Paul was happy with the two cats his family started with after their dogs and a rabbit died. But his wife Christine “couldn’t stop,” once she started fostering cats, he laughs.
About 14 years and “thousands” of foster kittens and cats later, Herndon resident Christine is a foster superstar. She’s had nearly 80 cats in cages at her house at one time after cats were rescued from foreclosed homes or farms and were awaiting other foster homes. She’s adopted four of them over the years.
Welcome to the world of pet fostering, where it’s easy to get attached, but a risk rescue groups and foster families say is worth taking. Groups such as 4Paws, where they volunteer, say every new foster home is a chance for them to rescue another pet from shelters ready to euthanize them or from other risky situations. It also gives the groups a chance to learn more about the animals’ health and behavior so they can best describe and match them with prospective adopters.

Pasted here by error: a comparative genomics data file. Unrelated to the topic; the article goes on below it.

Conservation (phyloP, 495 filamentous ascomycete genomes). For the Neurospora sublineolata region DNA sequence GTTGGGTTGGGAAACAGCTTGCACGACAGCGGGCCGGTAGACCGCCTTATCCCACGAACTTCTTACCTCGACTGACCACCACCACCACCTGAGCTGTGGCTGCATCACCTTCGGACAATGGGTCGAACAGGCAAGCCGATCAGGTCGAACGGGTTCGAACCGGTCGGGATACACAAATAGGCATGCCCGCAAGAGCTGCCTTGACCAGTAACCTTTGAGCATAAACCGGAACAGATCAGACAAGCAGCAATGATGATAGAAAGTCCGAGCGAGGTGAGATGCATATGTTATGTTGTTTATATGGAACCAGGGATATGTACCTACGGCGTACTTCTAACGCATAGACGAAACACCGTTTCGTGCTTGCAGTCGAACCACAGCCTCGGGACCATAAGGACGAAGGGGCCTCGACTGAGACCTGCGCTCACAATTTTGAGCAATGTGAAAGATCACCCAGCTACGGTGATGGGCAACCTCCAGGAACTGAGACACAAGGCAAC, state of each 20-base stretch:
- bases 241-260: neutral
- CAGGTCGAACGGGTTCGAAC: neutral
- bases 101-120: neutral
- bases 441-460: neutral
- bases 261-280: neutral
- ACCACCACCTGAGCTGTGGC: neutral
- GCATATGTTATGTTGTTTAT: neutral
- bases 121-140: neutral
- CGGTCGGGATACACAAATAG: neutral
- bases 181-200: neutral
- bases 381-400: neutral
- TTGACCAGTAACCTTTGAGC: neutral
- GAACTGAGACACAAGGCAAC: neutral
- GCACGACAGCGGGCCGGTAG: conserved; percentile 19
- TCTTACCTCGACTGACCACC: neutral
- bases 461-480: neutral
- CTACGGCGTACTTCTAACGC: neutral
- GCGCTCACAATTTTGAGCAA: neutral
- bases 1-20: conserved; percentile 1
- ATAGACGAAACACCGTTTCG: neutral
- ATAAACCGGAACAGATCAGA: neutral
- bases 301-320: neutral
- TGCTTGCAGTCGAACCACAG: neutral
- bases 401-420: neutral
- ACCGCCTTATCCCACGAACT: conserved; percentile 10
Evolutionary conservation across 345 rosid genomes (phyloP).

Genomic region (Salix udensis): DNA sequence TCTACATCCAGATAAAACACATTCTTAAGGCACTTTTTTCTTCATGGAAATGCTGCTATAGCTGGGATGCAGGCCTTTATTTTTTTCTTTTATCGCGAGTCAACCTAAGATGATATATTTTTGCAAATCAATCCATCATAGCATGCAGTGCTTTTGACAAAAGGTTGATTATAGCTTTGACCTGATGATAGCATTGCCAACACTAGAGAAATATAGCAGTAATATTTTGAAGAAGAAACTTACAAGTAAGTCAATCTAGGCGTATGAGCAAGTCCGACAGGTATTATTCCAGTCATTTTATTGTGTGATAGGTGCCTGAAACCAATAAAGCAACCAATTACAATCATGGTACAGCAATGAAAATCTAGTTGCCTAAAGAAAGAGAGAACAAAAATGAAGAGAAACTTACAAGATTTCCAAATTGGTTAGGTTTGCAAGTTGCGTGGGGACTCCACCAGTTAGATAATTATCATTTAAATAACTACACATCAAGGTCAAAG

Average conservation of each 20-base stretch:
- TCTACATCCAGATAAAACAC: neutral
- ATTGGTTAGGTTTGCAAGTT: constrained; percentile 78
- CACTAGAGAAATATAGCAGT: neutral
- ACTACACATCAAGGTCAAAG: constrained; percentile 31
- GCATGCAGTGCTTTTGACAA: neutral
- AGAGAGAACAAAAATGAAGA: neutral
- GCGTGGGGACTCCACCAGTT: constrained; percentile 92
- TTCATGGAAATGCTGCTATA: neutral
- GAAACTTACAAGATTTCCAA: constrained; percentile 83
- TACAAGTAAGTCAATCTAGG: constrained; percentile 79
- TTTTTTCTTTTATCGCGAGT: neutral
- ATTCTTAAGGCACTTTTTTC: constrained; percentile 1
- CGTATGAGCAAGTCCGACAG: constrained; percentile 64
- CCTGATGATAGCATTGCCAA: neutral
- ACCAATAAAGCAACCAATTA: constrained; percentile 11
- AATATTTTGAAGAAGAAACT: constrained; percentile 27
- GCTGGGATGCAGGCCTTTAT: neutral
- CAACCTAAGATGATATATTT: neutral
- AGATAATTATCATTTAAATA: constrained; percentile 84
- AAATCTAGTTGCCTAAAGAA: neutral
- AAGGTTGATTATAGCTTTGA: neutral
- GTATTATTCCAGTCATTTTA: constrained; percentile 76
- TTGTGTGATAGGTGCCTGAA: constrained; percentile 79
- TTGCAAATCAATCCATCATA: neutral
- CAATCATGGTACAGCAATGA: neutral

Paul and Christine own two cats are former fosters, a common scenario. 4Paws President Barbara Lipson said adopting one of their foster pets often makes it easier for foster families to give up kittens and cats when they find permanent homes.
“They always have that furry reminder of why they are volunteering for 4paws and of all the good they are doing by fostering,” said Lipson.
Lost Dog and Cat Rescue Foundation, which has a ranch in Sumerduck, VA., hosts five adoptions fairs a weekend at Petsmart locations in Northern Virginia and finds homes for dozens of pets a week. Christina Perez-Bass, the group’s foster coordinator, said its 94 foster homes are critical to its success.
“It helps us socialize the dogs and find their real personalities,” said Perez-Bass. “And it’s fantastic for the dogs to have another place to belong.”
The five fosters at their house include Buff Baby, an outgoing plus-size tan cat with Feline immunodeficiency virus (FIV); Goodness, a gray and white cat they rescued after she was nearly split in half by a Pit Bull; and, Princess Tilly, a long-haired gray cat that gets a shave each summer that leaves her looking like a lion. Princess Tilly is so friendly they bring her to local schools when she gives talks about animal rescue.